To counter injustice with legal interventions – this is the aim and daily work of the European Center for Constitutional and Human Rights.
ECCHR is an independent, non-profit legal and educational organization dedicated to enforcing civil and human rights worldwide. It was founded in 2007 by Wolfgang Kaleck and other international human rights lawyers to protect and enforce the rights guaranteed by the Universal Declaration of Human Rights, as well as other human rights declarations and national constitutions, through legal means.
Together with those affected and partners worldwide, ECCHR uses legal means to end impunity for those responsible for torture, war crimes, sexual and gender-based violence, corporate exploitation and fortressed borders.
Black Sub-Saharan refugees are given no legal pathways to enter Spain
London/Berlin – A new investigation by Forensic Architecture shows that as a result of racist policies at the Spanish-Moroccan border, black Sub-Saharan nationals have no legal pathways to enter and claim protection in Spain. The report, produced by FA in partnership with the European Center for Constitutional and Human Rights (ECCHR), critically undermines a February 2020 ruling by the European Court of Human Rights (ECtHR) in the case of ND and NT v. Spain, demonstrating that the arguments presented by Spain, and accepted by the court, are false.
The case, supported by ECCHR, concerns the forcible expulsion or push-back of two men from Mali and Ivory Coast who crossed the border fences between Morocco and the Spanish enclave of Melilla in August 2014. ND and NT were returned to Morocco with no due process, no opportunity to challenge their expulsion, and no chance to apply for protection. However, their individual complaints were dismissed by the court’s Grand Chamber.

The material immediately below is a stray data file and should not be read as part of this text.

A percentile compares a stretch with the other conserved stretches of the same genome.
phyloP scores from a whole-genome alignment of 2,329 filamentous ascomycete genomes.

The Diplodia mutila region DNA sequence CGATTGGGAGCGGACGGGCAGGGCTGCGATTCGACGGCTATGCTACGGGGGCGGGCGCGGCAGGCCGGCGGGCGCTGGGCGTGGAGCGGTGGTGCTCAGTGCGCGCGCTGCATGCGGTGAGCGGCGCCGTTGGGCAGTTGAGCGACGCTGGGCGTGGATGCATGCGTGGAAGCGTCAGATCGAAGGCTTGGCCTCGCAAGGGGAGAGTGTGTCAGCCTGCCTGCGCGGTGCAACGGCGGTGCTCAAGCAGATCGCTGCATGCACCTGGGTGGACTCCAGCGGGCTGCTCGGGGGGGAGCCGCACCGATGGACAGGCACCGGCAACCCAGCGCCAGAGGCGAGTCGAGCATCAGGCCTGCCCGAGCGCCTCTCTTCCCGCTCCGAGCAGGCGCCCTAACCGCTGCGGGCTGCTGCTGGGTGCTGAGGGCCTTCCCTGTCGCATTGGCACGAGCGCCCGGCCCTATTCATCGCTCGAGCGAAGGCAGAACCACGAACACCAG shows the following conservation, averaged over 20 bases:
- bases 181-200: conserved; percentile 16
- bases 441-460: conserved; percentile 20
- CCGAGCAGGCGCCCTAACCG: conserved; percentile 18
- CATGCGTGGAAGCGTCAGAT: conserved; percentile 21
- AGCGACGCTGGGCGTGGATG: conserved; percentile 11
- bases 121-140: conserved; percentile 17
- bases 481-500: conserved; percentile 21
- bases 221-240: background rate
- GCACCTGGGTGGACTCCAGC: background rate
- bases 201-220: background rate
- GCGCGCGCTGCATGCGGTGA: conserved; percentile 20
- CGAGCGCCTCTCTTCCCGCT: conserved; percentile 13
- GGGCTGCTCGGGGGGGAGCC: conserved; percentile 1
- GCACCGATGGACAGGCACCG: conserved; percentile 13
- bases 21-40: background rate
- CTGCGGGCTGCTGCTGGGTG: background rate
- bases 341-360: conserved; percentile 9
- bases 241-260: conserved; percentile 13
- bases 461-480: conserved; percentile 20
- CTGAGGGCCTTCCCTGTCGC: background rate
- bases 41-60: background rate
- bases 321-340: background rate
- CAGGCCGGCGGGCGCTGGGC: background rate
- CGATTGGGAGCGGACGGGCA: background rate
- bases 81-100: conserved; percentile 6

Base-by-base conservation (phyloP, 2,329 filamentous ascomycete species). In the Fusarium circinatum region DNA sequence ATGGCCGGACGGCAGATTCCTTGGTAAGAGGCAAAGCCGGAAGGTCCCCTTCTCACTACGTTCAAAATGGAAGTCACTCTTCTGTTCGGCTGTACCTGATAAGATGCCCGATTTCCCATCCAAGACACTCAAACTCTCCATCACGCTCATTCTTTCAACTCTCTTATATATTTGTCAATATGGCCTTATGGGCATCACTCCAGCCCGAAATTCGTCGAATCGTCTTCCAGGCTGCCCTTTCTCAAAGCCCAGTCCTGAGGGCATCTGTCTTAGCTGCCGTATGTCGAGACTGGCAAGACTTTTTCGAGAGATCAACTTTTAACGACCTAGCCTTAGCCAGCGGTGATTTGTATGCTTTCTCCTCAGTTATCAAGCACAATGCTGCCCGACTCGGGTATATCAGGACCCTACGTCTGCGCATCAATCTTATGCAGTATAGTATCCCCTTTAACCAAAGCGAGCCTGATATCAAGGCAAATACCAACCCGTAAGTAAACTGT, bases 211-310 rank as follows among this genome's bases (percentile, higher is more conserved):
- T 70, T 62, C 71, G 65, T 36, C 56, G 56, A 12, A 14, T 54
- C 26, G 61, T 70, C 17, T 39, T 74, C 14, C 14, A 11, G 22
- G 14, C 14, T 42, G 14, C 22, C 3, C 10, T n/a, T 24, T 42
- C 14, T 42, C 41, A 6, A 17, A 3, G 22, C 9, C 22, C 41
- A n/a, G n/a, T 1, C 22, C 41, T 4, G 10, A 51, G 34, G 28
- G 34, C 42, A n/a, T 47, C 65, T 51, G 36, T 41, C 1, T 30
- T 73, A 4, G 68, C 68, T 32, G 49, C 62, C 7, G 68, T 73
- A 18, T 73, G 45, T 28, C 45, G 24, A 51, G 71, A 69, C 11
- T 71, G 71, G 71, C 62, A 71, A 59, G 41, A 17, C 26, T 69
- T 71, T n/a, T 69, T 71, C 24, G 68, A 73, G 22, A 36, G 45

More cases on Spain’s pushback policies are pending in front of the ECtHR, for which the case of ND and NT could set a dangerous new precedent. One such case is “Danny” v. Spain, in which a Congolese man was returned unconscious to Moroccan authorities as a result of being beaten by the Guardia Civil at the Melilla border fence in October 2014. The case is supported by the Spanish NGO Andalucía Acoge. This video investigation has been submitted as evidence in that case.
Using spatial analysis, official data, human rights reports, and witness testimony, the investigation shows that Spanish and Moroccan authorities have constructed a system which denies black people from Sub-Saharan Africa the possibility to apply for protection in Melilla, or at nearby embassies. Both of these avenues were specifically cited before the ECtHR by Spain, and served as justification for the Court to accept that the pushbacks were not in violation of the European Convention on Human Rights.
Christina Varvia, FA’s deputy director, said: “Spain’s claims regarding legal entry procedures are contradicted not only by multiple reports and testimonies, but also by its own evidence. Nevertheless, the court accepted Spain’s arguments and dismissed those of the claimants. Our study outlines the concrete practices by which Spain’s policy of structural racism operates on the ground. Europe continues to systematically discriminate against black migrants and refugees.”
Hanaa Hakiki, ECCHR legal advisor, added: “To deliver justice, the court must probe states’ affirmations properly. The court’s denial of the reality at the fence in the judgment against ND and NT was a further blow to those experiencing violence and racism at Europe’s borders.”
ND and NT crossed the border fence structure in Melilla and entered Spain in August 2014. The Spanish Guardia Civil apprehended them, along with approximately 70 other individuals from sub-Saharan Africa who also had climbed the fences. They were immediately “pushed back” to Morocco – without access to any legal procedures or protection.
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